As the runway(s) would sit parallel to the shore in Belfast Lough noise pollution would be minimal if not non-existent and 24-hour unrestricted operation possible. Nagoya airport in Japan which sits on a man-made Island more extensive than what is envisaged here, due to the amount of land available shore side, flies 10 million passengers a year and is currently in the process of adding a second runway! The International and City combined is 7.5 million. This will expand exponentially once passenger duty ends and Heathrow’s third runway opens. Nagoya is a major freight hub which is the future, a future the British Isles is not really equipped to deal with given the numerous operating restrictions placed on airports making the choice of Kilroot obvious as a freight hub. Nagoya also has port facilities something which the International will never have is the ability of cruise ships to dock directly at the airport. Cruise ships being vital now to the Irish tourist industry.
The cost of course might be more expensive than developing the International but would suffer none of the restrictions which in future will become more limiting and a fraction of the legal hurdles. We would gain the benefit of clearing an eyesore from the County Antrim coast at the same time causing less environmental damage than either two existing airports. The building of an airport would not be trivial, it would provide long-term employment in the region for the best part of a decade during construction. Simply put it would be the largest infrastructure project in Ireland. It would dovetail with the Great Victoria transport hub. It would provide certainty in the unstable period around Brexit. More importantly, it shows we have that can do attitude something we have all come up short in. It demonstrates we are prepared to put the wealth generated by the sale of the City and its development in the game rather than squander it like we did with the peace dividend.
The sale of the City and the adjacent Kinnegar logistics base will release the most valuable tract of land in Northern Ireland onto the market. A brownfield site which would have limited planning restrictions with regards height for a major portion of it should be the driver that gives Belfast that critical mass to sustain to sustain all the culture, restaurants, services and especially retail that people crave. Would it be optimistic to suggest the population of Belfast would increase 15-20% on the development of the City site? An opportunity is here to make Belfast a truly international city. With the opening of a new airport at Kilroot, Bombardier and other industrial concerns can be moved there or the County Antrim side freeing yet more land based on success and demand. Not since London Docklands or the fall of the Wall has any City in Europe presented such an opportunity! The only way I can describe it is Sim City for real. Major simultaneous construction projects at Kilroot and the City would invariably create an economic snowball effect to free us from being public purse junkies. All without inconveniencing a single home dweller.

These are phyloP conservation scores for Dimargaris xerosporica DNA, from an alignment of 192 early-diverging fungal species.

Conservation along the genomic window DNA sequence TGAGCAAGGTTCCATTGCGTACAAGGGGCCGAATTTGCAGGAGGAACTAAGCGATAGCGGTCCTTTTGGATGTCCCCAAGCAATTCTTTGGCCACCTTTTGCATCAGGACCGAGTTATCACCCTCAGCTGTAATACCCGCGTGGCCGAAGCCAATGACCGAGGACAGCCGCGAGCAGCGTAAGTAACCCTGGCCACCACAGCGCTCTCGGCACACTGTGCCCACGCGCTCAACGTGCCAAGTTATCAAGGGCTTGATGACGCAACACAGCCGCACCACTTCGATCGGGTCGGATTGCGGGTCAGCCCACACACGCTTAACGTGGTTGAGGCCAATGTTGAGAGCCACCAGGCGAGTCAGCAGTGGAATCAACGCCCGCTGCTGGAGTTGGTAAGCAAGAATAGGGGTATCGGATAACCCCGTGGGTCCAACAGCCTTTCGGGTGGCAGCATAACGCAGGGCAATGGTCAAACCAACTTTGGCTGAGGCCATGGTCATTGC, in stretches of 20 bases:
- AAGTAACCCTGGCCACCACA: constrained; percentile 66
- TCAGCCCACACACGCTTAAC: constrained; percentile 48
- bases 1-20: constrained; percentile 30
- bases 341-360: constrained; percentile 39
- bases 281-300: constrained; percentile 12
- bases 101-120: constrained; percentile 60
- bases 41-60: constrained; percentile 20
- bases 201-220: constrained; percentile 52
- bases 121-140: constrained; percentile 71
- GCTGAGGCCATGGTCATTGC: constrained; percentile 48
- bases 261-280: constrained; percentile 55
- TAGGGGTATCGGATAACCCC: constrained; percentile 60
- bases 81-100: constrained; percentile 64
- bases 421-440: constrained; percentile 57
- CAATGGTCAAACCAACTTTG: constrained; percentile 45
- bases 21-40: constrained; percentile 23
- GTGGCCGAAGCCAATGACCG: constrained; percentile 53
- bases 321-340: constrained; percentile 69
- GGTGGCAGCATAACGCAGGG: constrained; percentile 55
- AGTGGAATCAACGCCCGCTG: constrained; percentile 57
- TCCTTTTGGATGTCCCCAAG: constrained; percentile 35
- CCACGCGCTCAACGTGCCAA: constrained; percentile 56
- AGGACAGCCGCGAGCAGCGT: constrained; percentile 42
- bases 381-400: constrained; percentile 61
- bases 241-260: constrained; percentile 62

What of the International? As it also sits on a brownfield site and development would start in the next decade I imagine the pressure on affordable housing will still be there, there might be a requirement for more industrial sites. Building Kilroot puts the International in the bank for ten years. New town? New Industrial site? Film studio? A Mid Ulster Corridor? That is something you won’t get if you ignore Kilroot and the once in a lifetime opportunity it provides.
“Let me have the best solution worked out. Don’t argue the matter. The difficulties will argue for themselves.”
Winston Spencer Churchill.
Gopher is a keen traveller who enjoys minimising flight times, the duration spent waiting on connecting flights and airports with seamless transfers to and from my hotel.